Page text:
President TrumpDonald TrumpJan. 6 panel faces double-edged sword with Alex Jones, Roger Stone Trump goes after Woodward, Costa over China Republicans seem set to win the midterms — unless they defeat themselves MORE boasted about his aggressive environmental deregulatory agenda Tuesday, saying he’s put an end to the “war” on American energy and coal.
“We have ended the war on American energy, and we have ended the war on beautiful, clean coal,” Trump declared in his first State of the Union, eliciting applause from some attendees in the House chamber.
Trump, his Cabinet and his allies have frequently labeled former President Obama’s environmental policies as a war on coal or on American energy.
Thousands of coal-industry workers, for example, lost their jobs under Obama, which was due mainly to competition from cheap energy sources like natural gas and renewables. Some forms of energy, like oil, gas and renewables, thrived under Obama.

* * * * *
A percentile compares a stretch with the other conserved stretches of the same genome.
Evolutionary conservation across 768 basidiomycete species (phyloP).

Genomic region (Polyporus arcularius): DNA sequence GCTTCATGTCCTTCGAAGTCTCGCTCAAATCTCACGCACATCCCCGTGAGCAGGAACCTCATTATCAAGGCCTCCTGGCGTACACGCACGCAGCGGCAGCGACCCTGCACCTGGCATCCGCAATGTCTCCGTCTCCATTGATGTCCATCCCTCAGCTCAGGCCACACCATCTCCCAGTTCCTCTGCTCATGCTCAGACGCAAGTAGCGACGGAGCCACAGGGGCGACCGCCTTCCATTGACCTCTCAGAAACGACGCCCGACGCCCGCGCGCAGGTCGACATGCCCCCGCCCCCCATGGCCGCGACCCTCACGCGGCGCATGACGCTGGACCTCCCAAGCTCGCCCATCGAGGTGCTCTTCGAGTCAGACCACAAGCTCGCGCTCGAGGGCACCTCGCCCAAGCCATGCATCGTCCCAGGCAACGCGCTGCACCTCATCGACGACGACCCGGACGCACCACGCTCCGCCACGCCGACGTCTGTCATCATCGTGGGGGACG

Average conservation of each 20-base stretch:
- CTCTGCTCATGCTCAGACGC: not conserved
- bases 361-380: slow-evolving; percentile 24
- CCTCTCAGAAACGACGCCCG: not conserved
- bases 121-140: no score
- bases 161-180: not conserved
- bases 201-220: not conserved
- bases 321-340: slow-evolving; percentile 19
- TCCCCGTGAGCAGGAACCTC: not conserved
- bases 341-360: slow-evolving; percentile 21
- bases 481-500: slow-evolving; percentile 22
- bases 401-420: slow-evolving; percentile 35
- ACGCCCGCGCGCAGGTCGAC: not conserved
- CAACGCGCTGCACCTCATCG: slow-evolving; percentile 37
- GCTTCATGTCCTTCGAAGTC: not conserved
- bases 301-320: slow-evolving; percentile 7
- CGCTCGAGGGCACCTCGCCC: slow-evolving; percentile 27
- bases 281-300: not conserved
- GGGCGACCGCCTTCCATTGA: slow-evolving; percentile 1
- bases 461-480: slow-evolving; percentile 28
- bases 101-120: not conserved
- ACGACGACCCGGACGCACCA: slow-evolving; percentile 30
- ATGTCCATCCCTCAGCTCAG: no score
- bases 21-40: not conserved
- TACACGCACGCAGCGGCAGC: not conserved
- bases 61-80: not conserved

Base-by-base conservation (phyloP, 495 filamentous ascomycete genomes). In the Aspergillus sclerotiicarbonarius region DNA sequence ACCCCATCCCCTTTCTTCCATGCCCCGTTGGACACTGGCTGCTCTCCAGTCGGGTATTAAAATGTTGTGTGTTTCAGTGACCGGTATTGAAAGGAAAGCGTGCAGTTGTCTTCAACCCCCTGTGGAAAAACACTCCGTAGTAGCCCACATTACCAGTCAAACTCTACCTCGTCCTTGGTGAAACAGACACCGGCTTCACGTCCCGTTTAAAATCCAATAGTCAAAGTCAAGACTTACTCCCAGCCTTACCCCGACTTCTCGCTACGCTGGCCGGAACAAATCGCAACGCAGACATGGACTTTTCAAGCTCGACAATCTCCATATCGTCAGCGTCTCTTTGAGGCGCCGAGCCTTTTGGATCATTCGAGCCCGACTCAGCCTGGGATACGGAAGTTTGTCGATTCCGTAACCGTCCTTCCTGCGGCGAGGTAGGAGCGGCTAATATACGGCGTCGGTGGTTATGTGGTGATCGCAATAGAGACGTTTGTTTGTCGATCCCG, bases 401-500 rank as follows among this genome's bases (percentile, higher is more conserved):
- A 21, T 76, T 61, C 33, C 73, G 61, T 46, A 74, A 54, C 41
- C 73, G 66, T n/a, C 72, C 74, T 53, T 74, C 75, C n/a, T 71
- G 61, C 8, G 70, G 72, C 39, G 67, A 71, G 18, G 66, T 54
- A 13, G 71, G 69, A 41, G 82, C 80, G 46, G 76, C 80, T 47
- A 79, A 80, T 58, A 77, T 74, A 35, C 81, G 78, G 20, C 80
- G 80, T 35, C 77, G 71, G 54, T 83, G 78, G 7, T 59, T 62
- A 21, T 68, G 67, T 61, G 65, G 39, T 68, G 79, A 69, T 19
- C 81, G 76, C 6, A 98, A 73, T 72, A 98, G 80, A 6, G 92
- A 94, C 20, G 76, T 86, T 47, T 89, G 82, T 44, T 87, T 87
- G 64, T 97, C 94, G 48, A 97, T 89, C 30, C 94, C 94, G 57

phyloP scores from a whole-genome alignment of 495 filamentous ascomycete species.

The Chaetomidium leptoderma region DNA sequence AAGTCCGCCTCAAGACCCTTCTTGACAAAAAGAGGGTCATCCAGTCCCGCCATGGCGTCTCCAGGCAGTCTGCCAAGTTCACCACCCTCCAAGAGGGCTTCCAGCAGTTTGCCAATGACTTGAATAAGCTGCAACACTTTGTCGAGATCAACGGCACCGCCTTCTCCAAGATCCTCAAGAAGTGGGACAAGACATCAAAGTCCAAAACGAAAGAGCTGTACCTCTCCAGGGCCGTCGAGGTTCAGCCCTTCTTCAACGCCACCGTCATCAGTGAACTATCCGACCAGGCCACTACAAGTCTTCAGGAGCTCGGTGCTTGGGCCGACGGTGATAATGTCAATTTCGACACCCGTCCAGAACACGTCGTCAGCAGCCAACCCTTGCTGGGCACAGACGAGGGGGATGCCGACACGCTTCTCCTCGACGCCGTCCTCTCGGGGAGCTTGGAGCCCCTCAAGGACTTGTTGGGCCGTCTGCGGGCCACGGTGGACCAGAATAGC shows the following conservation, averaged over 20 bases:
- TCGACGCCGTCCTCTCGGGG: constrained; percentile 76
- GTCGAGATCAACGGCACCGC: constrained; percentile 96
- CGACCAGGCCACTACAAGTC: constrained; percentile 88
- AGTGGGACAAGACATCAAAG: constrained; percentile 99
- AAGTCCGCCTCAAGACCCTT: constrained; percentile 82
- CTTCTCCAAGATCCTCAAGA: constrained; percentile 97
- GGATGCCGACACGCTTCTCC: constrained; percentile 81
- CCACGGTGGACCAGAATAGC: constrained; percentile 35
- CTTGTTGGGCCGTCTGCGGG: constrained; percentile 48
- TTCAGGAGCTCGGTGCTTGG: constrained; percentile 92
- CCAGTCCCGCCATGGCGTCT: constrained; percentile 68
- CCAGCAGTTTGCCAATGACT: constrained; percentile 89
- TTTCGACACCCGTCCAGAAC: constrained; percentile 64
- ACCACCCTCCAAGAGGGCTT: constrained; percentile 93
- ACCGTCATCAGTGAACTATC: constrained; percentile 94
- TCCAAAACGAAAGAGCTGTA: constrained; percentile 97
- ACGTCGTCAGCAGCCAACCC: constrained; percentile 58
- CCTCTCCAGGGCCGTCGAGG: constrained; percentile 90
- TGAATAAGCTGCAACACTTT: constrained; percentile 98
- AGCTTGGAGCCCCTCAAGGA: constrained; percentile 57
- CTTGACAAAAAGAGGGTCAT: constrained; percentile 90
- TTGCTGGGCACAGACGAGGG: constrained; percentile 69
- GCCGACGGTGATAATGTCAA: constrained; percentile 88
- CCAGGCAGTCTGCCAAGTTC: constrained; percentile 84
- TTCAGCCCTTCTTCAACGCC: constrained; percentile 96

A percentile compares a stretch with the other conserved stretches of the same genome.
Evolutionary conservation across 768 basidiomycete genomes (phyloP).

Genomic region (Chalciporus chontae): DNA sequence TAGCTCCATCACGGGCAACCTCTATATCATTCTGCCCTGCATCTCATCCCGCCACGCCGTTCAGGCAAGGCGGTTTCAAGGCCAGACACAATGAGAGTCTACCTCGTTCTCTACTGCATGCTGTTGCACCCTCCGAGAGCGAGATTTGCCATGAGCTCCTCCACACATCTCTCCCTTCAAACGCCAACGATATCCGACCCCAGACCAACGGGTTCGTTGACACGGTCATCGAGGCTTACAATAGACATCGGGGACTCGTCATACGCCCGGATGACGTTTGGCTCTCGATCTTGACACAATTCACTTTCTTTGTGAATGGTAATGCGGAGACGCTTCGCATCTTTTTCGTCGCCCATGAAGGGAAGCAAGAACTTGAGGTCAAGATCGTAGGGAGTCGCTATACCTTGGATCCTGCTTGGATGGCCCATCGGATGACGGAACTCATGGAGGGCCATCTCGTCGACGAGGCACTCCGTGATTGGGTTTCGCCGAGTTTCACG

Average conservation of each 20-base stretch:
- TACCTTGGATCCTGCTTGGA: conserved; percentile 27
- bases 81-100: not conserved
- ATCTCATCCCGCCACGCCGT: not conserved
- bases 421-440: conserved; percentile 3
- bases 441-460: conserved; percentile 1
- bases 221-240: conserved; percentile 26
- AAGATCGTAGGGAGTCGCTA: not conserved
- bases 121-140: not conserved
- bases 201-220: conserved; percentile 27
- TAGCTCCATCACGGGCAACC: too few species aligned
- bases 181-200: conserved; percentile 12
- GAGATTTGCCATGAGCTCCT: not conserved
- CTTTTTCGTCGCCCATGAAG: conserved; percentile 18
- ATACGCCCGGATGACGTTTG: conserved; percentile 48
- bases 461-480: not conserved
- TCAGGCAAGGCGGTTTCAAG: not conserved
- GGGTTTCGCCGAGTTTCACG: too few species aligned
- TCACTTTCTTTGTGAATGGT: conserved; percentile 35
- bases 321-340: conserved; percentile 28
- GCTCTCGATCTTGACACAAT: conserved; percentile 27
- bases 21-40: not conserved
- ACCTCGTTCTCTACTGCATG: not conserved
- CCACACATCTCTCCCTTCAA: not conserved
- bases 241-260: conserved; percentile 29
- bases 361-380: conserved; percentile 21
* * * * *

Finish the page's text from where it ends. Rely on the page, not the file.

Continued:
Nonetheless, the Environmental Protection Agency (EPA), Interior Department and other agencies have aggressively worked to roll back or change Obama-era rules, in the name of increasing use and production of domestic energy.
That includes the Clean Power Plan, the moratorium on coal-mining leases on federal land, royalty regulations, a rule on mine cleanups and coal ash disposal standards, among others.
Environmentalists see the rollbacks as dangerous to public health and the environment. The League of Conservation Voters, for example, gave Trump an “F” for his first year.
Numerous forms of energy, like oil and coal, have seen production rise during Trump’s first year. But that’s largely due to market forces, like increasing international demand.
Trump also used his State of the Union address Tuesday to boast, “We are now, very proudly, an exporter of energy to the world.”
The United States has exported oil, natural gas, coal and other forms of energy for decades, and exports increased dramatically in the last decade. Obama signed a law in 2015 to lift the ban on exporting oil, and implemented policies to ease natural gas exports.
The Energy Information Administration (EIA) estimates that around 2026, the United States will become a net exporter of energy. For natural gas specifically, the United States became a net exporter for the first time last year.
Most of Trump's energy policies have been enacted through executive actions, which can be undone by a future administration.